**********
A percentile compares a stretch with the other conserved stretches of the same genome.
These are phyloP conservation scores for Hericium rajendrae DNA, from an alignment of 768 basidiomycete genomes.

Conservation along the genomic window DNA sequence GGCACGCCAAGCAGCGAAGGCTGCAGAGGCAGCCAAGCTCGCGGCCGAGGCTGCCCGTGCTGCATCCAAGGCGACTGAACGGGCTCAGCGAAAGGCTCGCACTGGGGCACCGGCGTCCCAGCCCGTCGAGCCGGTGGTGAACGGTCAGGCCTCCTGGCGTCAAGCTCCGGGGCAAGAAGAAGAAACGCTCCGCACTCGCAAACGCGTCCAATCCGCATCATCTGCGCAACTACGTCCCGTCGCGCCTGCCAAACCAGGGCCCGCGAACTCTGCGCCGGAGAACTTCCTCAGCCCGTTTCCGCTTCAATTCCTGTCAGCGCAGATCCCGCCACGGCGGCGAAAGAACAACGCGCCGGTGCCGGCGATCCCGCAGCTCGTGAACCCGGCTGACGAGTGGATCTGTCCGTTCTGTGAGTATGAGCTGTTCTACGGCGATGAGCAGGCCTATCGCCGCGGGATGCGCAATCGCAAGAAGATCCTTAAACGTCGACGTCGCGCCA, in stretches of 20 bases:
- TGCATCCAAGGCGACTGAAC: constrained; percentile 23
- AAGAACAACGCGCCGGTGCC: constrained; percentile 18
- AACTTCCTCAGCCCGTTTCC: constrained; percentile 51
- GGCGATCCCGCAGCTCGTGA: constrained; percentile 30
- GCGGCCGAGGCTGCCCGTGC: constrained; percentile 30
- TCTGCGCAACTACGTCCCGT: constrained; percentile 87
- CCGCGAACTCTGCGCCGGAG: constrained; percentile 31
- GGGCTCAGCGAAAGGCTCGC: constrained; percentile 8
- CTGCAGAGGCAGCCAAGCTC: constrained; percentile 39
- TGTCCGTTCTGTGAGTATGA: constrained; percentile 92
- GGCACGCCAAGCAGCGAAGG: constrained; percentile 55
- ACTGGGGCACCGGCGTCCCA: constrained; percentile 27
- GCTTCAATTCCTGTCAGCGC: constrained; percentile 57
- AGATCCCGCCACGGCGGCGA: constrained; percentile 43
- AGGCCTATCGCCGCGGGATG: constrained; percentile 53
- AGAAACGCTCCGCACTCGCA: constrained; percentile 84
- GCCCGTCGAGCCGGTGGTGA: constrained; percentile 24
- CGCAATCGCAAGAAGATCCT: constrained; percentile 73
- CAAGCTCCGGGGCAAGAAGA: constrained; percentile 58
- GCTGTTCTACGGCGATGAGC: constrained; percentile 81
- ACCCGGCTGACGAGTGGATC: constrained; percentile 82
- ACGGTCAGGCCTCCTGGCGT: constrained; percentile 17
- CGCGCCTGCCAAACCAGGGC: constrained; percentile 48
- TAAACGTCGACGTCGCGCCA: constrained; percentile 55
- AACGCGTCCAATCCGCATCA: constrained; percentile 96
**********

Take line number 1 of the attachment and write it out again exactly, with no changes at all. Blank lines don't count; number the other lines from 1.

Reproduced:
A percentile compares a stretch with the other conserved stretches of the same genome.